Now that the roof is complete, it’s time to repair the parging on the main chimney to keep the rain out of the attic. The photo above shows the front (south) side of lower part of the chimney with the new parging added.
The back (north) side of the chimney with the parging repaired.
View from the ground of the repaired chimney.
UPDATE: March, 2010 – Recently, each spring we have found that during the transition from winter the roof starts leaking really bad up near the main chimney. So, last year I went up there and noticed that all of the new parging had begun to get cracks. Apparently, the freeze/thaw cycle is wreaking havoc on the parging. When the weather started warming up, and snow gave way to rain, the cracks allowed the rain to get in behind the parging and then leak into the attic.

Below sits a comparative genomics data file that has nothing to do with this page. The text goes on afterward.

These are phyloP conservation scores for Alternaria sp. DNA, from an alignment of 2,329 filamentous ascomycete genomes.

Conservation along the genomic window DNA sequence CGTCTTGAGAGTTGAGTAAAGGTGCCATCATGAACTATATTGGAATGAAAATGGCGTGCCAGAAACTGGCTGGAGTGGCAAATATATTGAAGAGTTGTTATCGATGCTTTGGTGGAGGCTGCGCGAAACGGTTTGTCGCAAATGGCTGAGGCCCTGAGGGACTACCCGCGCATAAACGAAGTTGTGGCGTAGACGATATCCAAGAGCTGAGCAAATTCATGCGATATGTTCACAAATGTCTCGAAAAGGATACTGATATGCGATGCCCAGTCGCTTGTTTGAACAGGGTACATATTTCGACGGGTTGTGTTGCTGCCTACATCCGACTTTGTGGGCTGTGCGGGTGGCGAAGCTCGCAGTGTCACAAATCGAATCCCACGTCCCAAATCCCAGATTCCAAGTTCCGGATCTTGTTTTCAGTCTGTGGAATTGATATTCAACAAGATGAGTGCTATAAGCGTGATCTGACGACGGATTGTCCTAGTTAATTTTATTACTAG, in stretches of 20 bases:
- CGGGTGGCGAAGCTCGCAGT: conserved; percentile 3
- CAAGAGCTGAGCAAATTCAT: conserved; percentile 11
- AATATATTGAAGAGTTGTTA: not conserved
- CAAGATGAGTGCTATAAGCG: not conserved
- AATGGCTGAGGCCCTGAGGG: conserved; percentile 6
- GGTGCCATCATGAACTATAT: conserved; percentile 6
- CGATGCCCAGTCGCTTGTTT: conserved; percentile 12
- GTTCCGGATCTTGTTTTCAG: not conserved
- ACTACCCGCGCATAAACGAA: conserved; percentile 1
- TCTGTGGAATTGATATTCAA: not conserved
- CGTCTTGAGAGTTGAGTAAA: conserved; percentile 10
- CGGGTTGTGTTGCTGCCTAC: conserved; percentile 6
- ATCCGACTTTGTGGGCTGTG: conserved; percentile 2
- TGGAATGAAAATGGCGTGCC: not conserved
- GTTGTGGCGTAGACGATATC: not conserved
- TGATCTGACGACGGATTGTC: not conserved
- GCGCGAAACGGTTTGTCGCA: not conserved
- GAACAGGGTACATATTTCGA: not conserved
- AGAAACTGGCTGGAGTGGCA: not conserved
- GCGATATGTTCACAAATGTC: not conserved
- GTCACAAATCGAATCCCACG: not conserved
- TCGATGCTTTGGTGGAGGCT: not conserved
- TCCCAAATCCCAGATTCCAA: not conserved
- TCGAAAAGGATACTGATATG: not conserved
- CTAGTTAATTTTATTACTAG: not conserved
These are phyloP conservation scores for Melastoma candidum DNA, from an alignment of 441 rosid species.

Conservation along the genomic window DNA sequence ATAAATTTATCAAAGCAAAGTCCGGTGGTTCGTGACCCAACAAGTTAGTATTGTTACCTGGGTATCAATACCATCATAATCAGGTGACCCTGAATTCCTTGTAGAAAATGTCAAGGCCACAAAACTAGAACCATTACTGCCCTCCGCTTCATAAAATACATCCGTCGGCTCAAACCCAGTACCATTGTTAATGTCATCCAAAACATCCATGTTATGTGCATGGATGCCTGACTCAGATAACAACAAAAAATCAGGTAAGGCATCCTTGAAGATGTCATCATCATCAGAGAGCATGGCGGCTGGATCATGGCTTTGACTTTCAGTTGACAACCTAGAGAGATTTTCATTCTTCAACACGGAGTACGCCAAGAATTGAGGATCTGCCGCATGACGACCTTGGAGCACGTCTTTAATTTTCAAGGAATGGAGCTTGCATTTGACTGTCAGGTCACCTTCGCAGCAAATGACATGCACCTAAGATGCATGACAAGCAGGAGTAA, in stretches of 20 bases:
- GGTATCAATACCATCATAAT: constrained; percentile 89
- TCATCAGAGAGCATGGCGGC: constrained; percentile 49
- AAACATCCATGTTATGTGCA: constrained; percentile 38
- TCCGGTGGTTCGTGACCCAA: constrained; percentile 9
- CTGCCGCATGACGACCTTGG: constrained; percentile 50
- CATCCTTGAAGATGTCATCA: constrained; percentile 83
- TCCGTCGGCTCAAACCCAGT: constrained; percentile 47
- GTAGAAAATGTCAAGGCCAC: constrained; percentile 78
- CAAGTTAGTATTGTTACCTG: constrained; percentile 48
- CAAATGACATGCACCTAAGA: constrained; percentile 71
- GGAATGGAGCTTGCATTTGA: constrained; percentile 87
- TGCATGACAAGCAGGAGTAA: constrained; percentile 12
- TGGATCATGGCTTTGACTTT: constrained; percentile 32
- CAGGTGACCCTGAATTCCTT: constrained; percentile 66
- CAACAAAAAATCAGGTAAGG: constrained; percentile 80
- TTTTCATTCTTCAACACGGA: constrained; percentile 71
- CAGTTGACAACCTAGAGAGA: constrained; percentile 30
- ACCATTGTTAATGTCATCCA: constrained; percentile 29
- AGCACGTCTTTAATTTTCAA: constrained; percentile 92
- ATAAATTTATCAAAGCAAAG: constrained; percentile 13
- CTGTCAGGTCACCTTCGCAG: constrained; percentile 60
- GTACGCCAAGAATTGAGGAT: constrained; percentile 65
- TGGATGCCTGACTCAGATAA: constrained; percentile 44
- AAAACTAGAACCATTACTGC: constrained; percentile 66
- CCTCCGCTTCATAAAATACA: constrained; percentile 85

I used some caulk to seal the cracks, and it seemed to solve the problem. But, it was only temporary. This spring it began leaking again, so that meant another trip up to the roof, and more caulk.
Meanwhile, after doing some research we came to the conclusion that the parging on the main chimney probably wasn’t original to the house. It was most likely added years ago to stop leaks when the original metal flashing rusted out. So, we determined the best route would be to just replace the chimney with new brick, and leave it exposed like it probably was originally.